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Tenure is not a job for life, it is simply due process rights

soapbox-600-webEditor’s note:
The following is a submission from an educator as part of the Your Soapbox feature, which explores the experiences of educators in North Carolina through their own words. Check out more first person stories here, or if you are an educator, submit your own.



Tenure is not a job for life, it is simply due process rights

When I consider where to start this letter, I am having difficulty. There are so many issues with education in North Carolina and this nation as a whole. How could those who educate children be so devalued? How can those who dedicate their lives to improving the lives of so many in this state become at-will employees without career status? How can a state that is moral and just not see education of all children as a social responsibility? Education is not a choice like buying a television or deciding on a mobile phone provider as some would have it.

Of the many serious concerns, the loss of professional status, tenure, is very troubling. Soon there will be a raise given to teachers who are willing to sign away their tenure. My understanding of the law is that each district is charged with selecting 25% of teachers to have the chance to get the raise. The raise is simply $500 the first year, $1000 the second, $1500 the third and $2000 the fourth. The raise is only funded by the legislature for the first two years and may or may not be funded for the last two. This raise is the same thing teachers would earn if they moved up one step on the North Carolina salary schedule. However, this annual pay step increase has been stopped by our legislature. Are teachers who do not get this raise ever going to be put back on the annual step increase? It is also troubling to note that no guidelines were given to county school systems as to how this selection will be determined. With no consistency, is this really a proper way to handle a person’s salary?

Then we have to consider what will happen to a teacher when tenure is lost. I will have 25 years experience when tenure is lost in 2018. I will also have a master’s degree and National Board Certification. I will be earning a high pay rate for a teacher, but not even entry level for many other professions. Will I lose my job arbitrarily because I earn too much money? If two teachers can be hired for my salary and my tenure, which is simply a due process based on performance, is lost, will my skills and knowledge matter anymore? I have not been offered one of these deals, but need to think about how to proceed if I am. Three groups are fighting this policy legally. What happens to those teachers who took the deal, if tenure is restored through the courts? Have they just lost all due process rights or do they get them back like the other 75% who did not get the raise? Why do teachers even have to worry about such awful things?

Many people misunderstand tenure. It is not a job for life. It is simply protections put in place to protect a teacher from being fired without just cause. A teacher who is struggling must go through an improvement process and will be fired if appropriate progress is not made. I understand most other professions have no such protection. However, education is not like most other professions. I can’t increase my salary by doing a wonderful job. There are no sales bonuses for teachers. There are no performance/production based raises in this profession. In the past we got a bump on the pay scale for coming back the next year, but that has been stopped for the last five years. How many professions have employees who have greater and greater expectations constantly placed on them for stagnant salary for five years? How many people can afford to work in these conditions?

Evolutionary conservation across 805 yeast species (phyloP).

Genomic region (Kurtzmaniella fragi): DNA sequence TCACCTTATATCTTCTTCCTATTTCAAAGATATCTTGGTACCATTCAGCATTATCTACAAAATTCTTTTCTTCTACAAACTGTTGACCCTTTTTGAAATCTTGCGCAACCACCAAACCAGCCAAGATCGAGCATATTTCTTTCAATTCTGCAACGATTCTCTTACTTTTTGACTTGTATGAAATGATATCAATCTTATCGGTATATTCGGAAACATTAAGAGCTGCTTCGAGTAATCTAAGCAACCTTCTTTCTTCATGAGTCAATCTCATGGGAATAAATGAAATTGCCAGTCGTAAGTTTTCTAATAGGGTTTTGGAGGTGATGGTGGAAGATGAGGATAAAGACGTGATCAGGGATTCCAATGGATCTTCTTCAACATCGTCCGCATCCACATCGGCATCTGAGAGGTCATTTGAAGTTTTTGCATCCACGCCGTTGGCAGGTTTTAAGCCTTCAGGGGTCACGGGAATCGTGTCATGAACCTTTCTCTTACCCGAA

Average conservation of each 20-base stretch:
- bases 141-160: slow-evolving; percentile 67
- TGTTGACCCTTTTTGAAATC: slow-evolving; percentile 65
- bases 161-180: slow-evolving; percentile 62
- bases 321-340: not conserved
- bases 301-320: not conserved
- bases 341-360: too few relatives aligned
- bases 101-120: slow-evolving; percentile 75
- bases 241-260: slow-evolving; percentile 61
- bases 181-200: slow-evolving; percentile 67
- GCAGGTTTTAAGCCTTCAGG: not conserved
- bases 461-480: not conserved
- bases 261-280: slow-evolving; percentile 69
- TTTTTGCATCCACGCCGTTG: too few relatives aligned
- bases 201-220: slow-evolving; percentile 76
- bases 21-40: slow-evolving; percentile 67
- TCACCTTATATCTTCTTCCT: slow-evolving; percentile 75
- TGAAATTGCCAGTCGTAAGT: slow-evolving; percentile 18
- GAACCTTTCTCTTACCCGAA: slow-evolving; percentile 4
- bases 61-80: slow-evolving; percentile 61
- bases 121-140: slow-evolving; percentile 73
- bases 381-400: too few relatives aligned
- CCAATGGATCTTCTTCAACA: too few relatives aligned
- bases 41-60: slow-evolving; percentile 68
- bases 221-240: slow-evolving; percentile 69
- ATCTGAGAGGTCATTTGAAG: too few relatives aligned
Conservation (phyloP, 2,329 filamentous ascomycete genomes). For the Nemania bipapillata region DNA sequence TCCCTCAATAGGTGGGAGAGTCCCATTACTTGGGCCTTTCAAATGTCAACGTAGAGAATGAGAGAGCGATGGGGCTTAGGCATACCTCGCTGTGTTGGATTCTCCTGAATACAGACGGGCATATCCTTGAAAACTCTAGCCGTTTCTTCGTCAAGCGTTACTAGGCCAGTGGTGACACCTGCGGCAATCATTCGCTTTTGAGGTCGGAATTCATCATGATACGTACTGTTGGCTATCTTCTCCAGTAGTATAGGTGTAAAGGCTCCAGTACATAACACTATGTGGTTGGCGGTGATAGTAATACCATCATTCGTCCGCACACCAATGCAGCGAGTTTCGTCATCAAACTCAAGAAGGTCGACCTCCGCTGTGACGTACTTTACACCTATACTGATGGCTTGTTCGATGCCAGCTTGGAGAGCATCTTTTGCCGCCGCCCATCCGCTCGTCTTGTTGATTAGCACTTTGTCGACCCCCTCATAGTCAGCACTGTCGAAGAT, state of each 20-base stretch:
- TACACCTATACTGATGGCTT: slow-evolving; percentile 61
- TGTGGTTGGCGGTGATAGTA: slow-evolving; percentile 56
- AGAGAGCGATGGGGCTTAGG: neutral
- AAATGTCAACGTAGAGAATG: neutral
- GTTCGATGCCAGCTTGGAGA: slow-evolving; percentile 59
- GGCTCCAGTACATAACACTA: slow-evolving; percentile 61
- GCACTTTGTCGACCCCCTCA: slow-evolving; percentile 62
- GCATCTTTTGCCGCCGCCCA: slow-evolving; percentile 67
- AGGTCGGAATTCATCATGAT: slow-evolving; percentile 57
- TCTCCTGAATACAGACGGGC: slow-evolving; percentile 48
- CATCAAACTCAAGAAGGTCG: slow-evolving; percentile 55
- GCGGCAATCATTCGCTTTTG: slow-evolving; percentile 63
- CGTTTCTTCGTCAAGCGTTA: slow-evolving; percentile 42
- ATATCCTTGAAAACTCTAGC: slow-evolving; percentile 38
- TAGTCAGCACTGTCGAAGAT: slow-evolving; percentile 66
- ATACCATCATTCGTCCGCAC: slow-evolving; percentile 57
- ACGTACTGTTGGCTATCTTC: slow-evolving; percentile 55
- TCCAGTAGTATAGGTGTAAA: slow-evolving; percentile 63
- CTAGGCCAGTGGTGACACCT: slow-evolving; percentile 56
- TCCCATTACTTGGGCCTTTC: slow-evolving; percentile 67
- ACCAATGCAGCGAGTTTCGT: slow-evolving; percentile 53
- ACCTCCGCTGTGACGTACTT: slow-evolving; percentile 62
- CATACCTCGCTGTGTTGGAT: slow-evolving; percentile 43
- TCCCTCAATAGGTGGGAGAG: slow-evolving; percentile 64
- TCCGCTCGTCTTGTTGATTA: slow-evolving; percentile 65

Many teachers say student success is their pay. There is some merit to that statement with regard to our motivation to be a teacher, but it is not our pay. Any parent with a child in my classroom or whose children I’ve taught will say I work tirelessly, lovingly and professionally to help their children learn, grow and succeed. However, my mortgage holder expects money for my house payment. Many times teachers are expected to work for nothing because we love the children. We do love children and want them to succeed. That is why we took a lower-paying job than many of us could have in other professions. The retirement, insurance and job security were some of the reasons many of us could justify earning a lower salary. Tenure (due process rights) is free. It costs the state nothing to offer it to us. There are almost no people who take advantage of tenure to underperform. Tenure simply means you can’t be fired for making too much money or advocating for a child. Writing a letter like this could also be a reason to fire a teacher in the future. Is this really what the residents of this state want for the teachers who have lovingly and effectively educated their children? It is time for all citizens of this state to stand up for teachers and other school staff to let our legislature and governor know a radical agenda is not what the residents of NC want. You want the people who care for and educate your child everyday to be funded at a higher level with resources, supplies and support staff, so we can successfully do our job. Our children deserve the best we all have to give them.

-Rachel Harkey

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